Ah, gender-neutral pronouns! Indeed, the English language is not very fond of them, but you may find yourself in need of them for a character who does not fit the gender binary, perhaps someone genderqueer, intersex, or trans* (more on the asterisk in a bit).
Let’s define some terms to start:
Pronoun (n): The part of speech that substitutes for nouns or noun phrases and designates persons or things asked for, previously specified, or understood from the context.
Pronouns can signal a lot about the way individuals perceive themselves, and authorial intent with regard to pronoun use is important. Pronouns speak volumes about a character just as they would a real-life individual and, though most authors take it for granted, there are many characters who are misrepresented by the pronouns she and he. More on that later.
The word pronoun may have a pretty hard and fast definition, but other terms like sex and gender are deceptively difficult to define. Let’s take a look at these words we think we understand so well:
Sex (n): A set of biological and physiological characteristics including but not limited to:
- Evidence of the SRY gene being turned on
- Secondary (external) sex characteristics
- Internal sex characteristics
- Hormone levels
- 23rd pair of chromosomes
Because there are many characteristics to consider, defining the sex of any given person as absolutely “male” or absolutely “female” can be very complicated. Likewise, defining a person’s gender is equally complex.
Gender (n): A set of of internally (personal) and externally (societal) determined criteria used to construct ideas about roles, behaviors, activities, and attributes for people which are generally sorted into constructed categories, such as “masculine” and “feminine”.
Why is it important to know these terms? Because your character’s sex and gender may well fail to fit neatly into society’s expectations. These are separate, nebulous concepts for which there are no definitive definitions. All the better for you, because absolutes make for boring characters.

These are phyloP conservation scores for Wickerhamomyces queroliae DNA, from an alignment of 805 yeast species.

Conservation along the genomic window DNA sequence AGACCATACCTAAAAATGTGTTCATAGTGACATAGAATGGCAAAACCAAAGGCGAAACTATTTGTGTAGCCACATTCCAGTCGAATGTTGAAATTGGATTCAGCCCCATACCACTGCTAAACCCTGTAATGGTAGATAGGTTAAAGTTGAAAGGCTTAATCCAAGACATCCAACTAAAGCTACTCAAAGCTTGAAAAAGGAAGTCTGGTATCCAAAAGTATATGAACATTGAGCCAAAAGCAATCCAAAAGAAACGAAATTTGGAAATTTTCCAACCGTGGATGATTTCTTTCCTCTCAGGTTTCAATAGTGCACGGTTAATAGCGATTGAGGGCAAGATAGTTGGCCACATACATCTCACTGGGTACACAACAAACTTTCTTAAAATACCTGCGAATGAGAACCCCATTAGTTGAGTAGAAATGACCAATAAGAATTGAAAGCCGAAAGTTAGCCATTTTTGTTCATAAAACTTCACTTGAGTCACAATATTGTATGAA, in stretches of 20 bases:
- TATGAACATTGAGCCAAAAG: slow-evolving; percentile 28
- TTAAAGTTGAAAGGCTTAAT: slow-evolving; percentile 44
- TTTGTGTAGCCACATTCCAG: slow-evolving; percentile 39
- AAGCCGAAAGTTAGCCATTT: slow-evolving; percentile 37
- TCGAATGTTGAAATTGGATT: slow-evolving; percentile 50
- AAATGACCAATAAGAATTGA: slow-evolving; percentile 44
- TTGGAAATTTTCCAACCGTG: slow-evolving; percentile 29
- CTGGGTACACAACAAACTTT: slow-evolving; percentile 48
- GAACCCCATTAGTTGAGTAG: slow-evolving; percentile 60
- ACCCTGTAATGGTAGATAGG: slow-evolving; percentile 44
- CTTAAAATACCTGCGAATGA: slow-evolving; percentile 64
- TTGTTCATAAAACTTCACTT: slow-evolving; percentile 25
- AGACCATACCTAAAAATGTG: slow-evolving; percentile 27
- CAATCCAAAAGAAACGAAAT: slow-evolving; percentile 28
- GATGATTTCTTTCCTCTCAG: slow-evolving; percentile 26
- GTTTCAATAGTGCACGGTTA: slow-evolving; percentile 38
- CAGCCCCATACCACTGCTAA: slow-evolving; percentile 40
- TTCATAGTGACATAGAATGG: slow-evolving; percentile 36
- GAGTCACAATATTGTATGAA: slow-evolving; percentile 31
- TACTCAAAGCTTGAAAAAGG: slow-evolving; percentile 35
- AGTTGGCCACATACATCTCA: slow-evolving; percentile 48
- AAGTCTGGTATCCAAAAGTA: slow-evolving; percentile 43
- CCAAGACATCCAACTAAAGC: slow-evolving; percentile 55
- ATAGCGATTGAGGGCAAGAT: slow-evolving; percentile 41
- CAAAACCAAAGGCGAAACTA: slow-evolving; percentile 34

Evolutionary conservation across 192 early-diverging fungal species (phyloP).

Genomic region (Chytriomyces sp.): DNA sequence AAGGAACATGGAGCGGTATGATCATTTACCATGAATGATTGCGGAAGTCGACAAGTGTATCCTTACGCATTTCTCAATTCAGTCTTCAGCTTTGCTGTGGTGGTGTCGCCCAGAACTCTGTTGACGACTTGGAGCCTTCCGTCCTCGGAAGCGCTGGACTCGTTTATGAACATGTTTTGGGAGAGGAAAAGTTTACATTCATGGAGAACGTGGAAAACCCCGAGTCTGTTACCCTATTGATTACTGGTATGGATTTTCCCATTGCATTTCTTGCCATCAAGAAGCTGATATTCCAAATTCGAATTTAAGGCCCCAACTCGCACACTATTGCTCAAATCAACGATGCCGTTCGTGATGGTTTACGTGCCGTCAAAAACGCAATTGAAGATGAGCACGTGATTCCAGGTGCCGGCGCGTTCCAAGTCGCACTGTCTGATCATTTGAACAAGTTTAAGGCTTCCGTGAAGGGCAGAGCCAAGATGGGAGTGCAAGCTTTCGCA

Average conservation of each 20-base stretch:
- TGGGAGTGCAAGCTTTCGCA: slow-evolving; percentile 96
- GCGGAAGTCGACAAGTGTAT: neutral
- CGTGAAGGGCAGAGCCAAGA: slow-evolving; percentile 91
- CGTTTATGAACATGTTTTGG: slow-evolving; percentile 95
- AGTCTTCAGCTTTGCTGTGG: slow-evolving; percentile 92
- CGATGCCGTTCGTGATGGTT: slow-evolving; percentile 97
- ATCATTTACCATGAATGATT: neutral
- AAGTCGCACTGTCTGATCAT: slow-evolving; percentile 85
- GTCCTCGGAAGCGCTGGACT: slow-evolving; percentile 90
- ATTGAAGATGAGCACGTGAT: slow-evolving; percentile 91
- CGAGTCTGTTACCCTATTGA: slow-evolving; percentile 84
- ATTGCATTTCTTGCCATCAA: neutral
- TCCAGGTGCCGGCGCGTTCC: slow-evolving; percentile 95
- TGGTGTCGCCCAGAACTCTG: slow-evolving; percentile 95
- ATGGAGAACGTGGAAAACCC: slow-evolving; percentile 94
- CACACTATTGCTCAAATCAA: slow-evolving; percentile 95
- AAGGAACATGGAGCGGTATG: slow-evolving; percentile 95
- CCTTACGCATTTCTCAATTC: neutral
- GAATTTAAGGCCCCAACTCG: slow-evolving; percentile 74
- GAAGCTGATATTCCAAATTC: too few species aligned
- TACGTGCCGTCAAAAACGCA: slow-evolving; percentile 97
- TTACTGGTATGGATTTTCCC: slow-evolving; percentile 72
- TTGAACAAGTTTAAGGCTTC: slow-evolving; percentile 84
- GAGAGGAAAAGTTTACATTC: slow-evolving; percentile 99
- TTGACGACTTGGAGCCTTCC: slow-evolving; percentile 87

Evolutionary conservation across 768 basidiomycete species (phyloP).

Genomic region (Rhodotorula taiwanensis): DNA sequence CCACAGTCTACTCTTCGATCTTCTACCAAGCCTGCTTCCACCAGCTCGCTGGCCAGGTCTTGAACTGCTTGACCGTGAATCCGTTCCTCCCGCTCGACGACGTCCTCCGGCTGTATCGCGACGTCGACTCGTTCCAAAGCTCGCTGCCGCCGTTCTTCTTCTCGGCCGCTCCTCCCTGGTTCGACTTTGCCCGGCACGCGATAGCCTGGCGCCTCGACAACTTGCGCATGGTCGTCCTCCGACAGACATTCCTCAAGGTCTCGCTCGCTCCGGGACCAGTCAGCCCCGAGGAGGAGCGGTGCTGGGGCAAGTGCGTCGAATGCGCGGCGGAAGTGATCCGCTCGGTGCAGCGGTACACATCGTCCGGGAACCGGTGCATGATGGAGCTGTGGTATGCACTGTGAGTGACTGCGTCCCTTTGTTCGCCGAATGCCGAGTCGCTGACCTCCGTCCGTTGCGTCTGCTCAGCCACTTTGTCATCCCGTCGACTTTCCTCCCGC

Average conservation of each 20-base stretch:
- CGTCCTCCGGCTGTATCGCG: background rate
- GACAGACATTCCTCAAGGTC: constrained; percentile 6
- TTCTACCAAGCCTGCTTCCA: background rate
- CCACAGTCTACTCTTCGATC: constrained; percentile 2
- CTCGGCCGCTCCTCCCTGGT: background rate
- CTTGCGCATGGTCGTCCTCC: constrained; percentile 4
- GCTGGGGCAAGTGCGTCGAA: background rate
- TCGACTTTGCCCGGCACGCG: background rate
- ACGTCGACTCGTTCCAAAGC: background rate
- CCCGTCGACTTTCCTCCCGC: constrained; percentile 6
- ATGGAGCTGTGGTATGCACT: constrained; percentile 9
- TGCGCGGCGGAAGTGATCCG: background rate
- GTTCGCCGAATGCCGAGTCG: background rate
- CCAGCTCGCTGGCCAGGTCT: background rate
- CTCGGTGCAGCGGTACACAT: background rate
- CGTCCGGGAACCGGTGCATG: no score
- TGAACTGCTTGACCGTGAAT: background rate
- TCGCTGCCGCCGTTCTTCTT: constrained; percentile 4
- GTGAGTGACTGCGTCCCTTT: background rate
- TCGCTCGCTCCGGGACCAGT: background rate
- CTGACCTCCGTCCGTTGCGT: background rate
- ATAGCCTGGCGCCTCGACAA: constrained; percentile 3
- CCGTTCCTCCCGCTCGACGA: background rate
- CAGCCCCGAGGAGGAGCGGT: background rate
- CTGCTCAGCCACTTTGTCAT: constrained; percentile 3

Let’s delve a little deeper into some terms connected with understanding gender-neutral pronouns:
Gender Identity (n): A personal conception of oneself as male or female (or both or neither).
Gender identity and gender are separate, though connected, concepts. While gender broadly categorizes an individual on myriad social scales; gender identity is most concerned with an individual’s personal opinion of their gender.
When you would like to know a person’s gender, instead of asking, “What are you?” or, “What type of person are you?” it is much more polite to ask, “What pronouns do you prefer?”. Responses to this question might include she, he, they, and ze.
You might have noticed that she and he aren’t the only options when choosing pronouns to describe characters, but you may not have considered or even heard of options like ze before. Why? Well, it may have something to do with the gender binary.
Gender Binary (n): The classification of sex and gender into two distinct, opposite and disconnected forms of masculine and feminine.
As Hank Green explains in his video “Human Sexuality Is Complicated”, the binary is essentially two nice and shiny boxes. It implies that people are split into categories of either male or female, possess separate gender roles, and have different gender identities altogether. Western society decides this by a pretty base interpretation of a person’s sex. The gender binary slaps on a label of either male or female at a person’s birth because of what is between their legs. It suggests that only men have penises and only women have vaginas, excluding all possibility of trans*folks.
Non-binary people are the ones that do not fit into boxes of either male or female, and may therefore prefer pronouns that are gender-neutral.
So who is non-binary, and who might want gender-neutral pronouns applied to them in writing? Let’s take a look at some possibilities:
Genderqueer (adj): A catch-all term for gender identities other than man and woman, thus outside of the gender binary.
Genderqueer folks may struggle with comfortable, fitting pronouns, as the singular third-person pronouns in English are limited to he and she. Thus, these folks who identify outside of the binary may also use gender-neutral pronouns.